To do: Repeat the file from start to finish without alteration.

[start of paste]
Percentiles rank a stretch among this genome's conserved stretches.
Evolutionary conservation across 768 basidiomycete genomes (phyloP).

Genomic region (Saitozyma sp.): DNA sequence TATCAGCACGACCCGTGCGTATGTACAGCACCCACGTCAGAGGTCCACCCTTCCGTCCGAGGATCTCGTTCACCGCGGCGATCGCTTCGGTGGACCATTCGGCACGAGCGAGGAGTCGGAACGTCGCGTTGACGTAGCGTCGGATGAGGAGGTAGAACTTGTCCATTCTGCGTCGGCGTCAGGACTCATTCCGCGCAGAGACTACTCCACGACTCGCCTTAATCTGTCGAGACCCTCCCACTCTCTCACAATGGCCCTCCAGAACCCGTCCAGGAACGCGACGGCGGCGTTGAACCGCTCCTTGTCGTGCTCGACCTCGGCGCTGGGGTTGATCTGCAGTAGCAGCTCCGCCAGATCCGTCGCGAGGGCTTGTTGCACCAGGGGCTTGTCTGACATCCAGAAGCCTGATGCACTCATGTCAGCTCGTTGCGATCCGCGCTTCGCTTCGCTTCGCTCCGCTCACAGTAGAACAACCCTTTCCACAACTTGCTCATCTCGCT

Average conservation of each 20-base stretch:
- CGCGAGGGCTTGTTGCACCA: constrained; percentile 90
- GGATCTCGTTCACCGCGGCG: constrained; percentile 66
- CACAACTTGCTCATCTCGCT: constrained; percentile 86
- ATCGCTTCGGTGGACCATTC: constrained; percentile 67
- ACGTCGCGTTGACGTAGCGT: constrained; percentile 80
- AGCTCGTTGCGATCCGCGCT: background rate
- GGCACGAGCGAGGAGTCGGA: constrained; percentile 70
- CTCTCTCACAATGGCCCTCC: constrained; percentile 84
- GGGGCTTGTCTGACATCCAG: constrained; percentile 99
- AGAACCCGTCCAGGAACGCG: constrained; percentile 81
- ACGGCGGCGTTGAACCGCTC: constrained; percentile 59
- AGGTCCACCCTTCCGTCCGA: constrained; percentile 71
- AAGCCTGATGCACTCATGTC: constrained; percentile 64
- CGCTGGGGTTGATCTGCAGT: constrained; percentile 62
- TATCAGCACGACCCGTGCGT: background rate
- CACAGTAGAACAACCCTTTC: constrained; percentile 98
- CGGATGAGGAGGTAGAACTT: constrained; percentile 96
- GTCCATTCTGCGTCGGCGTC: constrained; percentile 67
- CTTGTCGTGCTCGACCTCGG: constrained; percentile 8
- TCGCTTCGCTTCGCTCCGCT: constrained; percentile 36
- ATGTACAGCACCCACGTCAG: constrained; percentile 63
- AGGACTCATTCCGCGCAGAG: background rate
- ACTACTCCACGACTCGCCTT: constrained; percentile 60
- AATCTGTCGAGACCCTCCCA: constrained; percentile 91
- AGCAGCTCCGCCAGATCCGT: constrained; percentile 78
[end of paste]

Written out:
Percentiles rank a stretch among this genome's conserved stretches.
Evolutionary conservation across 768 basidiomycete genomes (phyloP).

Genomic region (Saitozyma sp.): DNA sequence TATCAGCACGACCCGTGCGTATGTACAGCACCCACGTCAGAGGTCCACCCTTCCGTCCGAGGATCTCGTTCACCGCGGCGATCGCTTCGGTGGACCATTCGGCACGAGCGAGGAGTCGGAACGTCGCGTTGACGTAGCGTCGGATGAGGAGGTAGAACTTGTCCATTCTGCGTCGGCGTCAGGACTCATTCCGCGCAGAGACTACTCCACGACTCGCCTTAATCTGTCGAGACCCTCCCACTCTCTCACAATGGCCCTCCAGAACCCGTCCAGGAACGCGACGGCGGCGTTGAACCGCTCCTTGTCGTGCTCGACCTCGGCGCTGGGGTTGATCTGCAGTAGCAGCTCCGCCAGATCCGTCGCGAGGGCTTGTTGCACCAGGGGCTTGTCTGACATCCAGAAGCCTGATGCACTCATGTCAGCTCGTTGCGATCCGCGCTTCGCTTCGCTTCGCTCCGCTCACAGTAGAACAACCCTTTCCACAACTTGCTCATCTCGCT

Average conservation of each 20-base stretch:
- CGCGAGGGCTTGTTGCACCA: constrained; percentile 90
- GGATCTCGTTCACCGCGGCG: constrained; percentile 66
- CACAACTTGCTCATCTCGCT: constrained; percentile 86
- ATCGCTTCGGTGGACCATTC: constrained; percentile 67
- ACGTCGCGTTGACGTAGCGT: constrained; percentile 80
- AGCTCGTTGCGATCCGCGCT: background rate
- GGCACGAGCGAGGAGTCGGA: constrained; percentile 70
- CTCTCTCACAATGGCCCTCC: constrained; percentile 84
- GGGGCTTGTCTGACATCCAG: constrained; percentile 99
- AGAACCCGTCCAGGAACGCG: constrained; percentile 81
- ACGGCGGCGTTGAACCGCTC: constrained; percentile 59
- AGGTCCACCCTTCCGTCCGA: constrained; percentile 71
- AAGCCTGATGCACTCATGTC: constrained; percentile 64
- CGCTGGGGTTGATCTGCAGT: constrained; percentile 62
- TATCAGCACGACCCGTGCGT: background rate
- CACAGTAGAACAACCCTTTC: constrained; percentile 98
- CGGATGAGGAGGTAGAACTT: constrained; percentile 96
- GTCCATTCTGCGTCGGCGTC: constrained; percentile 67
- CTTGTCGTGCTCGACCTCGG: constrained; percentile 8
- TCGCTTCGCTTCGCTCCGCT: constrained; percentile 36
- ATGTACAGCACCCACGTCAG: constrained; percentile 63
- AGGACTCATTCCGCGCAGAG: background rate
- ACTACTCCACGACTCGCCTT: constrained; percentile 60
- AATCTGTCGAGACCCTCCCA: constrained; percentile 91
- AGCAGCTCCGCCAGATCCGT: constrained; percentile 78